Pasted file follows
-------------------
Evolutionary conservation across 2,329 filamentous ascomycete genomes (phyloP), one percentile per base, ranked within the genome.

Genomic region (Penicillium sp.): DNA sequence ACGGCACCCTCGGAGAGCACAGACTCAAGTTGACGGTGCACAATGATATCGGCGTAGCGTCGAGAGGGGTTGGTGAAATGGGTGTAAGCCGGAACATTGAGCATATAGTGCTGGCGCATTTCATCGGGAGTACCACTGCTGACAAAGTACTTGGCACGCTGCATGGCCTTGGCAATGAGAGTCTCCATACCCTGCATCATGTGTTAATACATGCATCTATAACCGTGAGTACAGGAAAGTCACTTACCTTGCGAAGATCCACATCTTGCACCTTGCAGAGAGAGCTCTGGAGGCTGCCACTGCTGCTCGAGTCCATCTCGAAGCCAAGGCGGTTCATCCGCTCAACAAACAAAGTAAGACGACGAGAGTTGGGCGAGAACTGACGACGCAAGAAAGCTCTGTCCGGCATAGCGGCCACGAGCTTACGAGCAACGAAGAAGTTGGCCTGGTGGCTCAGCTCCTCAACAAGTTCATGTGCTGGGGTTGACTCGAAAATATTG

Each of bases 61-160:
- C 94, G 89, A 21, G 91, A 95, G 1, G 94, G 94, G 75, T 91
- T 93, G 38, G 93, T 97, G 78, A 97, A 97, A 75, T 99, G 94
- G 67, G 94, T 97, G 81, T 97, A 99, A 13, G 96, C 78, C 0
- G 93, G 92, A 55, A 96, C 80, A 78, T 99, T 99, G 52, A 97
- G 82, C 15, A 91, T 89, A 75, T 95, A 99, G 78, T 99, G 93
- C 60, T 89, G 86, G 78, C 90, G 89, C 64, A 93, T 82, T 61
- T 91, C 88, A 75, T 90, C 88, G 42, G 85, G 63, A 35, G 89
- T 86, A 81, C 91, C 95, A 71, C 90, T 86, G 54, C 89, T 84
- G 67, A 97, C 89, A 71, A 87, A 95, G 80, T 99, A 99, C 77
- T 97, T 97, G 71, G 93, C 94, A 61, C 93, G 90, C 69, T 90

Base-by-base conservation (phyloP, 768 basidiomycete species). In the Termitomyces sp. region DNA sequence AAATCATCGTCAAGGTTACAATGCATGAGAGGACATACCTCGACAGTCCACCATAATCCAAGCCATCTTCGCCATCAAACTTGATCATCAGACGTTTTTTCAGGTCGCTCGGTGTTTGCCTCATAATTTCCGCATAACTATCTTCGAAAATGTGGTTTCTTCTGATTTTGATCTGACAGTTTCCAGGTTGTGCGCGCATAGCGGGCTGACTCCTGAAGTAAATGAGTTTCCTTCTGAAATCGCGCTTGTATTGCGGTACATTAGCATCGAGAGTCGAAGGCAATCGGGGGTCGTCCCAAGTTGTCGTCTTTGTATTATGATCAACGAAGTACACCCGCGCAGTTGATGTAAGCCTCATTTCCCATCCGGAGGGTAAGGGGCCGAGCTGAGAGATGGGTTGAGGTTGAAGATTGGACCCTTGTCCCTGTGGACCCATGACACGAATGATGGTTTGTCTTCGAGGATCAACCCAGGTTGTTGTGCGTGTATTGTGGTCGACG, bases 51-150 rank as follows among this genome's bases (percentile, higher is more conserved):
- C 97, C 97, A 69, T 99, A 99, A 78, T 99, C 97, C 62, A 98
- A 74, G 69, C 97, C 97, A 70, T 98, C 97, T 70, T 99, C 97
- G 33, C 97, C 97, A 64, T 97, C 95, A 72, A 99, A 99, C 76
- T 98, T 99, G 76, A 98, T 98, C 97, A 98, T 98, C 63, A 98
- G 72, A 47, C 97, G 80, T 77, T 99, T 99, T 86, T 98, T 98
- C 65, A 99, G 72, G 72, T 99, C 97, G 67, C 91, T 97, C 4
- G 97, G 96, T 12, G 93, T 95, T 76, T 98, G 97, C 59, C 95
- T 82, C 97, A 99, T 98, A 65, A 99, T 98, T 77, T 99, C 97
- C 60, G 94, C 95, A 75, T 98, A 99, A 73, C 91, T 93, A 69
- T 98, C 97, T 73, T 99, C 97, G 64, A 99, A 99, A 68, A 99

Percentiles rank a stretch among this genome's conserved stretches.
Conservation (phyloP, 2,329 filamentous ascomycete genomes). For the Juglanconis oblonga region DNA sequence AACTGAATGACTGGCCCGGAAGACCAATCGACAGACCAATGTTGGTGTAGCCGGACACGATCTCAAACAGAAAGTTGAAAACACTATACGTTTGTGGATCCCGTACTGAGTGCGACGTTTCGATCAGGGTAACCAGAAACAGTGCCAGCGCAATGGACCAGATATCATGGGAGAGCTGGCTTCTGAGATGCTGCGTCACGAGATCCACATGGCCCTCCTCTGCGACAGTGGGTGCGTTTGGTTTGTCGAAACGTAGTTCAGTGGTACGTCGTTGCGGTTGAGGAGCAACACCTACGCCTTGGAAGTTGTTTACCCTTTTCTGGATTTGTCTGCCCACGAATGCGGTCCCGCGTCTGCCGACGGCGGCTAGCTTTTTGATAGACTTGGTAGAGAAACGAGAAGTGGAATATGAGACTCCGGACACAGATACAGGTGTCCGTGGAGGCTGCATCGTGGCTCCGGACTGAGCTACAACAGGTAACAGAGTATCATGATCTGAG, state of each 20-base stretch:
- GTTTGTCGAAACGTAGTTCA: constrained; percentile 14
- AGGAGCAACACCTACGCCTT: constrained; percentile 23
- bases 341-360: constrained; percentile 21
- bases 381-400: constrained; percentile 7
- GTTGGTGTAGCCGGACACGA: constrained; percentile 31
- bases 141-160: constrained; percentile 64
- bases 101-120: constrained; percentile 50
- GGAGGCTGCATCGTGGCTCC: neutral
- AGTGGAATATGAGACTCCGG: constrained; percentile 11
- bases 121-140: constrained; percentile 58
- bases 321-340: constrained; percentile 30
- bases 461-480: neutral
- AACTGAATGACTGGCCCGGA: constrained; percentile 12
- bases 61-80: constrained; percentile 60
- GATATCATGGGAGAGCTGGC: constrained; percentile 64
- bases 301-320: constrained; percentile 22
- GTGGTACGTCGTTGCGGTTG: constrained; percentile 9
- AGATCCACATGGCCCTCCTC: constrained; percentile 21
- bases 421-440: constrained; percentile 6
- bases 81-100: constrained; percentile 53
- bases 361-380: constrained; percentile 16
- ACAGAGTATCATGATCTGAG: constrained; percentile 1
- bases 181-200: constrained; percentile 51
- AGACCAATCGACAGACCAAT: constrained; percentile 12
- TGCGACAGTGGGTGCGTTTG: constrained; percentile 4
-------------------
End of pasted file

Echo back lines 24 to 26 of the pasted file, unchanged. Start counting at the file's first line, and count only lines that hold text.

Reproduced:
- T 98, C 97, T 73, T 99, C 97, G 64, A 99, A 99, A 68, A 99

Percentiles rank a stretch among this genome's conserved stretches.
Conservation (phyloP, 2,329 filamentous ascomycete genomes). For the Juglanconis oblonga region DNA sequence AACTGAATGACTGGCCCGGAAGACCAATCGACAGACCAATGTTGGTGTAGCCGGACACGATCTCAAACAGAAAGTTGAAAACACTATACGTTTGTGGATCCCGTACTGAGTGCGACGTTTCGATCAGGGTAACCAGAAACAGTGCCAGCGCAATGGACCAGATATCATGGGAGAGCTGGCTTCTGAGATGCTGCGTCACGAGATCCACATGGCCCTCCTCTGCGACAGTGGGTGCGTTTGGTTTGTCGAAACGTAGTTCAGTGGTACGTCGTTGCGGTTGAGGAGCAACACCTACGCCTTGGAAGTTGTTTACCCTTTTCTGGATTTGTCTGCCCACGAATGCGGTCCCGCGTCTGCCGACGGCGGCTAGCTTTTTGATAGACTTGGTAGAGAAACGAGAAGTGGAATATGAGACTCCGGACACAGATACAGGTGTCCGTGGAGGCTGCATCGTGGCTCCGGACTGAGCTACAACAGGTAACAGAGTATCATGATCTGAG, state of each 20-base stretch: